All of these circumstances — feeling like an outsider, not fitting neatly into society, and cutting my hair — caused me to slip into a depression. I constantly wondered, "Why me?" Having a close relationship with my family, we decided it would be best for me to seek professional help. For the next 2 years I went to a therapist to help me with my depression, and to uncover the truth of what and who I am. Basically, my therapist just confirmed what I already knew: I am a transgender woman.
For a while I did what I’d always done, play dress up around the house with a wig, some clothes, and a pair of fake breasts my mother bought to help me feel more like the person I was on the inside. It wasn’t enough; I was still only free to be me within the walls of my house. The rest of the world still knew me as Jacob, a boy. Every time I looked in the mirror, a girl looked back, just wanting the rest of the world to see her too.
Jump forward a couple of years of still publicly living my lie to everyone except my immediate family. After talking it over with my parents and therapists, we decided that the best time to reveal my true self to the public would be my 17th birthday. We gathered all of my extended family at a pool party and I told them, "Guys, I'm transgender."
There was a brief, really awkward silence and I thought for a split moment that I had just ruined my relationship with most of my family, but those thoughts were soon interrupted by an uproar of applause and cheers from everyone. Everyone told me they loved me just as much as when I was Jacob. I realized pretty quickly just how lucky I am to have such a supportive family.
A few days after that, I began to go out in public as a girl, and I couldn’t care less what anyone thought of me. I realized through therapy and by just maturing that I could no longer live my life worried about what others thought. I had to live my life for me. It may sound selfish, but the fact of the matter is that the suicide rate among the transgender community, especially the teen transgender community, is astronomically high and I was not going to contribute to that statistic.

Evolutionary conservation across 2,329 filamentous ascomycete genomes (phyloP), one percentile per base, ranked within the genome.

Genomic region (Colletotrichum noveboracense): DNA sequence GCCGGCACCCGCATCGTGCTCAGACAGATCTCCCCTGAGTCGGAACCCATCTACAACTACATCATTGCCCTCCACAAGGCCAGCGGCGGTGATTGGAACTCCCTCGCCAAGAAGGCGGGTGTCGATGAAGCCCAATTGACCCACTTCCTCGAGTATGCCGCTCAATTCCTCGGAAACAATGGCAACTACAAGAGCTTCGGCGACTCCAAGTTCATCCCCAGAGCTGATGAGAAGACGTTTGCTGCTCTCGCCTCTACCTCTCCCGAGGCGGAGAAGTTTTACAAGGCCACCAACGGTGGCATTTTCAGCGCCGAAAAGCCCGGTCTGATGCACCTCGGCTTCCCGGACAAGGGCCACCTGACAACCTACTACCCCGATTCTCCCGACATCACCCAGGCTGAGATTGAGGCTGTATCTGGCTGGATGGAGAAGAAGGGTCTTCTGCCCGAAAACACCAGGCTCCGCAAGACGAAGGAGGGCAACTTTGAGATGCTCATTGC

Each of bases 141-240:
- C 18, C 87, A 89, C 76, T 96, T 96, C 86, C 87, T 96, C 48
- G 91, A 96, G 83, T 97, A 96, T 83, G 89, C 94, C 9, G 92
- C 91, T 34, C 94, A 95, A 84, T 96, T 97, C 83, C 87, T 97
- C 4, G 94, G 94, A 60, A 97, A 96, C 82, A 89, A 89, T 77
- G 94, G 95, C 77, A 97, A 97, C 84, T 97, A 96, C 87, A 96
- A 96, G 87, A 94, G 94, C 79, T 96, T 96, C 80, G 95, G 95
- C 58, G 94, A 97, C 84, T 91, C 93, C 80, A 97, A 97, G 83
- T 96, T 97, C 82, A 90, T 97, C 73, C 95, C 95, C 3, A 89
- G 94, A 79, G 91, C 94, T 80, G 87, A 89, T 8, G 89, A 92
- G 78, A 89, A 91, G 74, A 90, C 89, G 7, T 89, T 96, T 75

I have such a supportive family — even my dad came around eventually telling me, “Jacob, you’re still my child whether you’re a boy or a girl and I will always love and support you. It will take me a while to get used to calling you by another name and I’ll slip occasionally but I’ll get there and help you in any way I can.”
This hasn’t been an easy road, and I sometimes still ask myself “Why me?” I’ve seen many hateful things online regarding the transgender community from people who hide behind a computer screen, and say things like, “God doesn’t make mistakes,” quoting Bible verses that condemn my transition, and they say I’m doing this for attention. I know God made me this way and guided me through this process. He also gave me a large platform to share my story so that I can show others who have similar stories and struggles that there is light at the end of the tunnel. So I’m here to tell you that you don’t have to sacrifice who you are in order to be loved and accepted. On my 17th birthday my life finally began.
In august 2017, TLC TV showed a TV reality speciel 'Growing Up Evancho'. The Evanchos are a typical American family with some seriously no t-so-typical circumstances. Home life isn't any less hectic, with Jackie's older sister, Juliet, navigating her dream of becoming a model as a transgendered woman. As Juliet grows as an LGBTQ activist and Jackie's pop stardom rises, this family faces some major drama you won't want to miss. You can see the TLC TV speciel here.
My sister Jackie even dedicated her version of 'All of the Stars' to me and told my story through the video that accompanied the song.
Note from Jackies website about this song: